LGBTQ barbie pushes children to embrace ‘love wins’ campaign

My mother never liked me playing with Barbie dolls as a girl. She felt they were too sexualized for a 5-year-old. My grandmother thought she was nuts. Turns out, Mom was right.

(Article by Susan L.M. Goldberg republished from

Not only does Barbie have an Instagram account, Mattel contracts with designers to create special edition clothing for the doll. Recently they contracted with L.A.-based fashion designer and blogger Aimee Song to create a series of looks for Barbie. One design: an embroidered “Love Wins” t-shirtAccording to Romper, “The shirts are modeled after Song’s own line of T-shirts. The T-shirt comes in two colors, red and white, with embroidered rainbow letters and retails for $68 on her website, Song of Style. While that might seem steep for a T-shirt, it’s worth it. Half of the profits from the shirts go to the Trevor Project, which does outreach for LGBTQ youth.”

Because every little girl needs to know that gay teens are at a higher risk of committing suicide.

Lest you think I’m being unnecessarily paranoid about the gross over-sexualization of a little girl’s toy, Romper’s coverage goes on to note:

Aside from a few trolls, the response on Barbie’s Instagram profile has been super positive. Since we all know that Barbie and Ken have had a long relationship together, tons of commenters were thrilled to see Barbie not just supporting LGBTQ rights, but many also imagined that maybe she was “coming out as bisexual,” though that’s just a fan theory, since Mattel and Barbie were only plugging the “Love Wins” shirts in the Instagram post.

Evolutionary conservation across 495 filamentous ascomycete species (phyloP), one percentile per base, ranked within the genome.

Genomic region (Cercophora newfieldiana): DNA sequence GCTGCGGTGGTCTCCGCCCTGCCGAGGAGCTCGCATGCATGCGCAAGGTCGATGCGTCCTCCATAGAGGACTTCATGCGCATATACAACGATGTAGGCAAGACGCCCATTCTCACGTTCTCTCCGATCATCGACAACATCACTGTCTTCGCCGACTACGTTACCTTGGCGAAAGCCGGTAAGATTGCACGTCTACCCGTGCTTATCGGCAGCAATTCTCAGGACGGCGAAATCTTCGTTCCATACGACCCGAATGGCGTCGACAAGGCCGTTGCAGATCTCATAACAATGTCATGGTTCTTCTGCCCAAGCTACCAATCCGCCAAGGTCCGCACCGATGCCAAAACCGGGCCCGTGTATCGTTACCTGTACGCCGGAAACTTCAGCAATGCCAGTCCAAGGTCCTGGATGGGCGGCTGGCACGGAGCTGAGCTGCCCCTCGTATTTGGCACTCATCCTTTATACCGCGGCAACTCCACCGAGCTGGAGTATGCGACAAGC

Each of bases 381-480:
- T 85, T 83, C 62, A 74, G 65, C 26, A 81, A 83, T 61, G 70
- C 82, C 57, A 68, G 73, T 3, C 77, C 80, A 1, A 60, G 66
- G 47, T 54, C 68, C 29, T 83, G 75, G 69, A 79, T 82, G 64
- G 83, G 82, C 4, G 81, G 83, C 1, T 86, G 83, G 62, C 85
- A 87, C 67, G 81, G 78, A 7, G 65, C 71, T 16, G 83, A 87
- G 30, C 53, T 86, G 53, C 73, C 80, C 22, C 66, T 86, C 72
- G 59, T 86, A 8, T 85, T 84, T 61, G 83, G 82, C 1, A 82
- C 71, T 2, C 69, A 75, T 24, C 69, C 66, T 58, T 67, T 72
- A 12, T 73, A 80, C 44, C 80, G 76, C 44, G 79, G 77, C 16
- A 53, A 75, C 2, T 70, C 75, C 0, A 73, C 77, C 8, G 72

Others felt bad for Ken and wondered if he was getting his own “Love Wins” shirt, too. Ken’s actually become a gay icon since the 1990s when he was sold as “Earring Magic Ken,” complete with an earring and a necklace that resembled a sex toy. So, Ken’s probably very happy that Barbie has come out in support of the LGBTQ community, even just as an ally.

To be fair, the gay community has a habit of stealing icons from underage girls. Barbie is only the latest in a long line of pop icons— including Madonna, the Spice Girls, and Britney Spears—to become a symbol for the gay community. What makes this episode in Barbie history particularly creepy isn’t so much the Marilyn Monroe-ing of the blonde doll, but the gross oversexualization of little girls (and boys) in general. This is the era of Harvey Weinstein & Co. Should men (or women) be presumed unable to sexually take advantage of underage females simply because they’re presumed to be LGBTQ affiliated or allied?

What’s more, if we’re trying to teach our little girls not to identify themselves in terms of their sexuality, why would we encourage them to dress their dolls in t-shirts that advocate a sexuality-based identity? Anyone who thinks LGBTQ is a safe haven in today’s sexually charged atmosphere apparently hasn’t read up on Kevin Spacey. When it comes to what Law & Order: SVU calls “especially heinous” crimes, no one is immune. Perhaps instead of simply parroting “love wins” we ought instead to be asking, “What price, love?” And should our little girls have to be paying it?

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